Grassroots Asian Theology: Thinking the Faith from the Ground Up. By Simon Chan. Downers Grove, IL, USA, IVP Academic 2014. Pp. 217. $22.00.
Simon Chan’s latest monograph, published by IVP Academic in 2014, aims to shift the Asian theological discourse from ‘elitist theology’ (e.g., Minjung theology, Dalit theology, C. S. Song, Kosuke Koyama, etc.) towards ‘grassroots theology’.
Much of what the West knows as Asian theology consists largely of elitist accounts of what Asian theologians are saying, and elitist theologians seldom take grassroots Christianity seriously. Yet it is at the grassroots level that we encounter a vibrant, albeit implicit, theology. It is this theology that I wish to highlight. (pg. 7)
Even Asian liberation theologies, he argues, are formulated by elites on behalf of the poor and the oppressed. Citing one unnamed Latin American theologian more than once, ‘Liberation theology opted for the poor and the poor opted for Pentecostalism’ (pp. 27, 103, 162).
Grassroots theology, in contrast, reflects the lived theology of Christians in their ecclesial experiences. It is not bound by elitist sociopolitical or individual experiences, but ‘essentially an ecclesial endeavor requiring cooperation between the people of God and the theologian’ (pg. 17). Conversing with elitist and grassroots thinkers, Chan constructs an Asian theology around traditional theological loci:1 God in Asian contexts (ch. 2), humanity and sin (ch. 3), Christ and salvation (ch. 4), the Holy Spirit and spirituality (ch. 5), and the church (ch. 6).
In my reading, there appears to be three recurring themes important for Chan’s Asian theological discourse. In the first, he highlights how the Asian priority given to the family should play a part in shaping Asian theology. For example, the ordered relationships in the Asian family reflect ordered relationships in the Triune family (pp. 65-68) and in the Christian family (pp. 186-88). Moreover, the importance of one’s ancestors suggests the usefulness of understanding Christ as both high priest and our ‘greatest ancestor’ (pg. 116).2
Secondly, Chan underscores the theme of honour and shame to better articulate the doctrines of sin (pp. 81-90) and salvation (pp. 112-13). While some have recently seen the apologetic value in describing Asian culture this way,3 the idea finds its roots in Ruth Benedict’s 1946 claim that Asian culture (or, more precisely, Japanese culture) is a culture of shame whereas Western culture is a culture of guilt.4 However, Benedict’s thesis has been heavily criticised by a number of scholars in Japan, China and North America. While this in itself should not discount the usefulness of Chan’s constructive engagement, relying on such a notion must be done with care as to not too quickly essentialise Asian culture.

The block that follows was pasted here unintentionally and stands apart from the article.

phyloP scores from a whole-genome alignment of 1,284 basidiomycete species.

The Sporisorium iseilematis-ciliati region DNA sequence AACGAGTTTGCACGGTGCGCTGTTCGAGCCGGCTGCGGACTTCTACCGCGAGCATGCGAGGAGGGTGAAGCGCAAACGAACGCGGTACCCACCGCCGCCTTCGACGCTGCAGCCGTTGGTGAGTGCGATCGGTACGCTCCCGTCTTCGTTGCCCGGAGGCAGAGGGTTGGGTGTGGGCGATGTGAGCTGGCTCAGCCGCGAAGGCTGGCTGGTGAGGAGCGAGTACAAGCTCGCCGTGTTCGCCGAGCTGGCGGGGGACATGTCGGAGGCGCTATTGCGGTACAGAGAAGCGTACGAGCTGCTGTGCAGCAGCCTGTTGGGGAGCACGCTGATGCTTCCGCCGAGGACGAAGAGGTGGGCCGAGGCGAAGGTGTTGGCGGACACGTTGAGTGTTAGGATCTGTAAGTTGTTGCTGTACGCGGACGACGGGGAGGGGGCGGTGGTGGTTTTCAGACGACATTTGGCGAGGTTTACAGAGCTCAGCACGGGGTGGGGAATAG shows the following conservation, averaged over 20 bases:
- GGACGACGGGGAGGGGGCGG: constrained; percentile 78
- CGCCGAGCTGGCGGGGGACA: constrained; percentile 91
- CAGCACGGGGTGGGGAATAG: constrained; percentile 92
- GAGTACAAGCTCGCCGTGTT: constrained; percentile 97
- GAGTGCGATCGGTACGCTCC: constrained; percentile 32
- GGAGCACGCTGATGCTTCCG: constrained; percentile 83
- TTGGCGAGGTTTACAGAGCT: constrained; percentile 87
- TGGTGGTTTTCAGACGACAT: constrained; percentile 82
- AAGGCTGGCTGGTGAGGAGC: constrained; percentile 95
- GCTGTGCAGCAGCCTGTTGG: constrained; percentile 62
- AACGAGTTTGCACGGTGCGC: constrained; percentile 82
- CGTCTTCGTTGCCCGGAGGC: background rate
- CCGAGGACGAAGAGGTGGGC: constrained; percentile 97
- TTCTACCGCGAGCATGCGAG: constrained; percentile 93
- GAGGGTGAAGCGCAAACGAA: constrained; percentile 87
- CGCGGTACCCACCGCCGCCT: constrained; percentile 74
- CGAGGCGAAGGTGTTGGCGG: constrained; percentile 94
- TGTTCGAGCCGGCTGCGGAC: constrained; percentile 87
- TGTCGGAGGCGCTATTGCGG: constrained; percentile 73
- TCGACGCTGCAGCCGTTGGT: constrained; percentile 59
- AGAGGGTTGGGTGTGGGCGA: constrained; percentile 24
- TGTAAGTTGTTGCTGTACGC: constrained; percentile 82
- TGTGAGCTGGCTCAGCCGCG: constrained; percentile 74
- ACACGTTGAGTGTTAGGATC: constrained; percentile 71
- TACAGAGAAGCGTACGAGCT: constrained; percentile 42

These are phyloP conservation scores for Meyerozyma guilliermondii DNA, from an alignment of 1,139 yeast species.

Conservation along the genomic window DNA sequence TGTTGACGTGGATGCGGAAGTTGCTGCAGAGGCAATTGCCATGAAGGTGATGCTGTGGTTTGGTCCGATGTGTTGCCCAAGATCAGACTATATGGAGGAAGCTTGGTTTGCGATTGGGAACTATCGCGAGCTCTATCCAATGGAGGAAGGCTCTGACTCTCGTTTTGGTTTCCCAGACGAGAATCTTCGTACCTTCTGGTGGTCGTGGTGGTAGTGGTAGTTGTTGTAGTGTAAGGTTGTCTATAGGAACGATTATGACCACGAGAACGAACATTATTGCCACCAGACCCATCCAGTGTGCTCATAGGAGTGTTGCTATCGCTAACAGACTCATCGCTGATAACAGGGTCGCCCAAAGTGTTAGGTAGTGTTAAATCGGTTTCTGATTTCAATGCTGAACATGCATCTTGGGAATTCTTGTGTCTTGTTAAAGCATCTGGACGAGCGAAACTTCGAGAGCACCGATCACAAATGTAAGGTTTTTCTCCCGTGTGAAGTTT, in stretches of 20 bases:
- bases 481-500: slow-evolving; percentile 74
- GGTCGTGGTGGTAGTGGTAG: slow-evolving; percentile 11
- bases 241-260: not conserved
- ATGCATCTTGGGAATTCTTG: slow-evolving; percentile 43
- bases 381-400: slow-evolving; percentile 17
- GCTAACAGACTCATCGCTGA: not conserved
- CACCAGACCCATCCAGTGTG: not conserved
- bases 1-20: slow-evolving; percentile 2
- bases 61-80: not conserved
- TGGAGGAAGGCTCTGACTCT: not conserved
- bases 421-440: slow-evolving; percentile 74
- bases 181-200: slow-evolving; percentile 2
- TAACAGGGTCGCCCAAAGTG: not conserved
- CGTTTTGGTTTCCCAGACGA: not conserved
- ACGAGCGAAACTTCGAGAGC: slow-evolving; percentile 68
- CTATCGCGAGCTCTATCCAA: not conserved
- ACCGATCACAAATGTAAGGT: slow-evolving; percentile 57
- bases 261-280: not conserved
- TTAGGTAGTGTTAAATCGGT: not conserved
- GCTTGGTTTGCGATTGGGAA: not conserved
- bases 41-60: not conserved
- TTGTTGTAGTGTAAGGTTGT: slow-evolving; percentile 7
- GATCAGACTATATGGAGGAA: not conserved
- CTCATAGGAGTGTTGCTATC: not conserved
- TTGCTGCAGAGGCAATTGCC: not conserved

The third theme is the importance of Asian Pentecostalism, as it reflects one of the most visible forms of Asian folk Christianity. Chan retorts, ‘Failure to take folk Christianity seriously, as we have seen in mainline Protestant Christianity, has resulted in either a fossilized tradition (mostly among the more conservative) or one that is subject to the whims of cultural changes (mostly among the more liberal)’ (pg. 32). Asian Pentecostalism provides the resources for a grassroots theology to better address the primal religious worldview of the popular religiosity that elites have too often ignored (pp. 30-35, 144-56, 201).
One criticism I would raise about this book is that it perhaps too quickly discounts the value of elite theologies. They have their own important theological contributions and, as seen in the skirmishes between Wang Mingdao and the Three-Self Patriotic Movement, sometimes bring shape to the discourse of grassroots theologies. Moreover, the line dividing elite and grassroots theologies is not often so clear.5 This point aside, Simon Chan’s book successfully widens the view of Asian Christianity by bringing to focus the important contributions lived theologies have for the people of God – in Asia, and in the global church.
Thanks to IVP Academic for providing me a review copy of this book.
- Despite its structure, Chan’s work does not claim to be a systematic theology (pg. 8). ↩
- Though Chan does not discuss this, the Vietnamese-American Catholic theologian Peter Phan has also argued the need for a Christology whereby Jesus is recognised as eldest son and ancestor. Peter C. Phan, Christianity with an Asian Face: Asian American Theology in the Making (Maryknoll, NY: Orbis, 2003), 125-45. ↩
- This has been the theme of a recent cartoon animation and Jackson Wu’s doctoral study, ‘The Honor of God in the Shame of Christ for Falvation: A Theological Contextualization from Chinese Culture’ (PhD thesis, Southeastern Baptist Theological Seminary, 2012), later published as Saving God’s Face: A Chinese Contextualization of Salvation Through Honor and Shame (Pasadena, CA: William Carey International University Press, 2013). ↩
- Ruth Benedict, The Chrysanthemum and the Sword: Patterns of Japanese Culture (London: Routledge & Kegan Paul, 1946). ↩
- This ambiguity between ‘elite’ and ‘grassroots’ can be seen in the growing urban intellectual churches of mainland China. See Alexander Chow, ‘Calvinist Public Theology in Urban China Today’, International Journal of Public Theology 8.2 (May 2014): 158-175, DOI: 10.1163/15697320-12341340. ↩